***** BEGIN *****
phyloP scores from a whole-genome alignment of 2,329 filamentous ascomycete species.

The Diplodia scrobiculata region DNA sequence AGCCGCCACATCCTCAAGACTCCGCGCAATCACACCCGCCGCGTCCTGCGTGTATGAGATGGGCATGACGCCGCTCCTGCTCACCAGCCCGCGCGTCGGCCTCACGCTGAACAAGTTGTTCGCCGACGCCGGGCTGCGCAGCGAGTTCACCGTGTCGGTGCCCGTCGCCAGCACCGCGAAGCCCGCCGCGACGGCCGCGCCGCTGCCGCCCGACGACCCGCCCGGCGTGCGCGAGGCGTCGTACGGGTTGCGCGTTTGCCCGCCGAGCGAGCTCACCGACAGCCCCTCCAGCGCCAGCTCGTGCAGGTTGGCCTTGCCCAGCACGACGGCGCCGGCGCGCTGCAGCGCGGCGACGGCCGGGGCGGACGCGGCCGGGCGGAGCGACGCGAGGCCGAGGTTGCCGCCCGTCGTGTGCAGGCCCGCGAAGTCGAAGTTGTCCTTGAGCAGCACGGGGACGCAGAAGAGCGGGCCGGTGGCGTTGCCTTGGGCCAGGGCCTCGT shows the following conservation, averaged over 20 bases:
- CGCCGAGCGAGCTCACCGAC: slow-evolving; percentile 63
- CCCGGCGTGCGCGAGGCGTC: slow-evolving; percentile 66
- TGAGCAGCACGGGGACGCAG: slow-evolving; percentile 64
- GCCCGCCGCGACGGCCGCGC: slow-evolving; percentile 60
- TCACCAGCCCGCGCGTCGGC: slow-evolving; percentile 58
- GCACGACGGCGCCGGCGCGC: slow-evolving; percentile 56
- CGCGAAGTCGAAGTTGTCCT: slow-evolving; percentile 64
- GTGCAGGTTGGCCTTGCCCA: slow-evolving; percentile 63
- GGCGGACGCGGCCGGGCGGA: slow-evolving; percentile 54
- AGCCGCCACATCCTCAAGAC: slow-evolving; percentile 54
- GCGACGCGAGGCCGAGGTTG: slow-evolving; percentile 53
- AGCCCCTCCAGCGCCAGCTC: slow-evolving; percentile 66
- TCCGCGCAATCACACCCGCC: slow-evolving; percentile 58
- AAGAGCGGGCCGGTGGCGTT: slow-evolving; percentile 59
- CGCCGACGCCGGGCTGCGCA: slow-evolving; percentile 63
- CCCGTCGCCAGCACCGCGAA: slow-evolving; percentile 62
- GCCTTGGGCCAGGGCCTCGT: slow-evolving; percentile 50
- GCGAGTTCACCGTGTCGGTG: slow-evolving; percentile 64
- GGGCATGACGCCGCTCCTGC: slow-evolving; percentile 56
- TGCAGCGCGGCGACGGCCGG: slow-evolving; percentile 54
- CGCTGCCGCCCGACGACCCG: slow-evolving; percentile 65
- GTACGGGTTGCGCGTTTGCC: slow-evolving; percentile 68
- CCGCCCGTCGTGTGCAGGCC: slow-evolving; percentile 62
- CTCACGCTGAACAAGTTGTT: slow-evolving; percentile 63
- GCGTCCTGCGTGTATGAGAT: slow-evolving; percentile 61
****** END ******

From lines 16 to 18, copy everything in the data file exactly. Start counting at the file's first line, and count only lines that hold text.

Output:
- AAGAGCGGGCCGGTGGCGTT: slow-evolving; percentile 59
- CGCCGACGCCGGGCTGCGCA: slow-evolving; percentile 63
- CCCGTCGCCAGCACCGCGAA: slow-evolving; percentile 62